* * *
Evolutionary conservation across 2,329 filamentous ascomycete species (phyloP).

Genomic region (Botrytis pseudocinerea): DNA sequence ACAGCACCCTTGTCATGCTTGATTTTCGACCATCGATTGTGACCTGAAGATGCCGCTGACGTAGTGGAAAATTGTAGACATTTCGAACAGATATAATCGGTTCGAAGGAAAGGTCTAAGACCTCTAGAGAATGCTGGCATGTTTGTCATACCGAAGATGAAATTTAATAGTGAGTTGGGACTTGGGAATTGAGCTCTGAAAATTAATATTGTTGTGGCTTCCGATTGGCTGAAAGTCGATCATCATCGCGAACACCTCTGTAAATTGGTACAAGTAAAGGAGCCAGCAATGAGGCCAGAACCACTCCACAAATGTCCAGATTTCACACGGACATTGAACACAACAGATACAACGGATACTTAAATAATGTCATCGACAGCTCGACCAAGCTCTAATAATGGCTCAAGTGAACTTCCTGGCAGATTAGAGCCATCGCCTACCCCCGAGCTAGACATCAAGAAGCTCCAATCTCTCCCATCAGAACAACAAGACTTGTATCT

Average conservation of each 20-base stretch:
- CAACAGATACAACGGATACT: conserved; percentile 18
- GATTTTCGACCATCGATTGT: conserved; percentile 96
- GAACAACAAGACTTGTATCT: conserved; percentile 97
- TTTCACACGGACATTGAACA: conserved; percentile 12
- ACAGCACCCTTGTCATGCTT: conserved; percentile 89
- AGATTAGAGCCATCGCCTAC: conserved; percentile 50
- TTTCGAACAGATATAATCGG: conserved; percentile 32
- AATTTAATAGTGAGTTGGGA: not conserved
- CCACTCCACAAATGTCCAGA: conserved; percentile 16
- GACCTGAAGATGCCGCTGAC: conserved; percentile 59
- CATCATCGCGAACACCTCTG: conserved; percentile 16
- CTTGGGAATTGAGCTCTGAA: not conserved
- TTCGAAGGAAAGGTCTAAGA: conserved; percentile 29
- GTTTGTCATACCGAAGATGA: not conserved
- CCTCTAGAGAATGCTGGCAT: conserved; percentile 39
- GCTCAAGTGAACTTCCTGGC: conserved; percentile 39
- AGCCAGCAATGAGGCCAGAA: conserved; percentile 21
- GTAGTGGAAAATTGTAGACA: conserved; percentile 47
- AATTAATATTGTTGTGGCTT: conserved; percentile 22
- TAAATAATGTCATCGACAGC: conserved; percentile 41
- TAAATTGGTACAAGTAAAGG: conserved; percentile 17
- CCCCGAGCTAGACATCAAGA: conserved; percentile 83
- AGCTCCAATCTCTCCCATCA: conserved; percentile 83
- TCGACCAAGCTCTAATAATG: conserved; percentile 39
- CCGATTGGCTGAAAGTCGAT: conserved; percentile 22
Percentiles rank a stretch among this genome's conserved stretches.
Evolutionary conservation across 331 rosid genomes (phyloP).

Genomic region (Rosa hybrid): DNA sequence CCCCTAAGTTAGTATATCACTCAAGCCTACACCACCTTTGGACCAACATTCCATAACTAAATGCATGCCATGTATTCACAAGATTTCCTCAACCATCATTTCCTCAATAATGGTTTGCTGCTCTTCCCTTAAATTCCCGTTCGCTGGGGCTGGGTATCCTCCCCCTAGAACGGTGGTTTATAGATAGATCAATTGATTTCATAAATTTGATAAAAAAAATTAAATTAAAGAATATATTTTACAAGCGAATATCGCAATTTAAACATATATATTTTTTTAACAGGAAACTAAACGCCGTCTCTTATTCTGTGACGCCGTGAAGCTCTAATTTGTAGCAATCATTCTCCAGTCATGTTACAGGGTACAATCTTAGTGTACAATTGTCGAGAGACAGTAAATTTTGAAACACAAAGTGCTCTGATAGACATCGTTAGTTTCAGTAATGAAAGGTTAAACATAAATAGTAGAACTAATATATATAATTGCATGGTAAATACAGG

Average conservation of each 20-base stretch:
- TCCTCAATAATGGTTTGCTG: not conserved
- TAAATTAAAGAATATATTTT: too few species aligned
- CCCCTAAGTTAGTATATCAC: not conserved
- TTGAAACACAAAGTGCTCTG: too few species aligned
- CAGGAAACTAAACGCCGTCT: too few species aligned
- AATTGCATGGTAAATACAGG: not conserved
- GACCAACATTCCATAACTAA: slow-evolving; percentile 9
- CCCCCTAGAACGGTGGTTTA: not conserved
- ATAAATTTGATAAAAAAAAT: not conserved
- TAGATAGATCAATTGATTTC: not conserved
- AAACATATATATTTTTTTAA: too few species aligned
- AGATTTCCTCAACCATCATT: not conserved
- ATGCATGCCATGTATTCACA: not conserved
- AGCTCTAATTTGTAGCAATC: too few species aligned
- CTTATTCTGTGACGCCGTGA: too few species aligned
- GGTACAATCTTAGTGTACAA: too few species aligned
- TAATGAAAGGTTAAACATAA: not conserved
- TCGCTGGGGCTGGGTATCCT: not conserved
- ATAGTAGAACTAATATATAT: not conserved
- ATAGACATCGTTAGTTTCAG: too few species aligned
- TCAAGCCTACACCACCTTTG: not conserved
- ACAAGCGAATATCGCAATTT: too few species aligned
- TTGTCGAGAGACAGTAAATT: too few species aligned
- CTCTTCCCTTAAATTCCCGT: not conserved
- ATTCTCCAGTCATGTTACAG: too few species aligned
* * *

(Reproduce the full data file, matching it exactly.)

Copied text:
Evolutionary conservation across 2,329 filamentous ascomycete species (phyloP).

Genomic region (Botrytis pseudocinerea): DNA sequence ACAGCACCCTTGTCATGCTTGATTTTCGACCATCGATTGTGACCTGAAGATGCCGCTGACGTAGTGGAAAATTGTAGACATTTCGAACAGATATAATCGGTTCGAAGGAAAGGTCTAAGACCTCTAGAGAATGCTGGCATGTTTGTCATACCGAAGATGAAATTTAATAGTGAGTTGGGACTTGGGAATTGAGCTCTGAAAATTAATATTGTTGTGGCTTCCGATTGGCTGAAAGTCGATCATCATCGCGAACACCTCTGTAAATTGGTACAAGTAAAGGAGCCAGCAATGAGGCCAGAACCACTCCACAAATGTCCAGATTTCACACGGACATTGAACACAACAGATACAACGGATACTTAAATAATGTCATCGACAGCTCGACCAAGCTCTAATAATGGCTCAAGTGAACTTCCTGGCAGATTAGAGCCATCGCCTACCCCCGAGCTAGACATCAAGAAGCTCCAATCTCTCCCATCAGAACAACAAGACTTGTATCT

Average conservation of each 20-base stretch:
- CAACAGATACAACGGATACT: conserved; percentile 18
- GATTTTCGACCATCGATTGT: conserved; percentile 96
- GAACAACAAGACTTGTATCT: conserved; percentile 97
- TTTCACACGGACATTGAACA: conserved; percentile 12
- ACAGCACCCTTGTCATGCTT: conserved; percentile 89
- AGATTAGAGCCATCGCCTAC: conserved; percentile 50
- TTTCGAACAGATATAATCGG: conserved; percentile 32
- AATTTAATAGTGAGTTGGGA: not conserved
- CCACTCCACAAATGTCCAGA: conserved; percentile 16
- GACCTGAAGATGCCGCTGAC: conserved; percentile 59
- CATCATCGCGAACACCTCTG: conserved; percentile 16
- CTTGGGAATTGAGCTCTGAA: not conserved
- TTCGAAGGAAAGGTCTAAGA: conserved; percentile 29
- GTTTGTCATACCGAAGATGA: not conserved
- CCTCTAGAGAATGCTGGCAT: conserved; percentile 39
- GCTCAAGTGAACTTCCTGGC: conserved; percentile 39
- AGCCAGCAATGAGGCCAGAA: conserved; percentile 21
- GTAGTGGAAAATTGTAGACA: conserved; percentile 47
- AATTAATATTGTTGTGGCTT: conserved; percentile 22
- TAAATAATGTCATCGACAGC: conserved; percentile 41
- TAAATTGGTACAAGTAAAGG: conserved; percentile 17
- CCCCGAGCTAGACATCAAGA: conserved; percentile 83
- AGCTCCAATCTCTCCCATCA: conserved; percentile 83
- TCGACCAAGCTCTAATAATG: conserved; percentile 39
- CCGATTGGCTGAAAGTCGAT: conserved; percentile 22
Percentiles rank a stretch among this genome's conserved stretches.
Evolutionary conservation across 331 rosid genomes (phyloP).

Genomic region (Rosa hybrid): DNA sequence CCCCTAAGTTAGTATATCACTCAAGCCTACACCACCTTTGGACCAACATTCCATAACTAAATGCATGCCATGTATTCACAAGATTTCCTCAACCATCATTTCCTCAATAATGGTTTGCTGCTCTTCCCTTAAATTCCCGTTCGCTGGGGCTGGGTATCCTCCCCCTAGAACGGTGGTTTATAGATAGATCAATTGATTTCATAAATTTGATAAAAAAAATTAAATTAAAGAATATATTTTACAAGCGAATATCGCAATTTAAACATATATATTTTTTTAACAGGAAACTAAACGCCGTCTCTTATTCTGTGACGCCGTGAAGCTCTAATTTGTAGCAATCATTCTCCAGTCATGTTACAGGGTACAATCTTAGTGTACAATTGTCGAGAGACAGTAAATTTTGAAACACAAAGTGCTCTGATAGACATCGTTAGTTTCAGTAATGAAAGGTTAAACATAAATAGTAGAACTAATATATATAATTGCATGGTAAATACAGG

Average conservation of each 20-base stretch:
- TCCTCAATAATGGTTTGCTG: not conserved
- TAAATTAAAGAATATATTTT: too few species aligned
- CCCCTAAGTTAGTATATCAC: not conserved
- TTGAAACACAAAGTGCTCTG: too few species aligned
- CAGGAAACTAAACGCCGTCT: too few species aligned
- AATTGCATGGTAAATACAGG: not conserved
- GACCAACATTCCATAACTAA: slow-evolving; percentile 9
- CCCCCTAGAACGGTGGTTTA: not conserved
- ATAAATTTGATAAAAAAAAT: not conserved
- TAGATAGATCAATTGATTTC: not conserved
- AAACATATATATTTTTTTAA: too few species aligned
- AGATTTCCTCAACCATCATT: not conserved
- ATGCATGCCATGTATTCACA: not conserved
- AGCTCTAATTTGTAGCAATC: too few species aligned
- CTTATTCTGTGACGCCGTGA: too few species aligned
- GGTACAATCTTAGTGTACAA: too few species aligned
- TAATGAAAGGTTAAACATAA: not conserved
- TCGCTGGGGCTGGGTATCCT: not conserved
- ATAGTAGAACTAATATATAT: not conserved
- ATAGACATCGTTAGTTTCAG: too few species aligned
- TCAAGCCTACACCACCTTTG: not conserved
- ACAAGCGAATATCGCAATTT: too few species aligned
- TTGTCGAGAGACAGTAAATT: too few species aligned
- CTCTTCCCTTAAATTCCCGT: not conserved
- ATTCTCCAGTCATGTTACAG: too few species aligned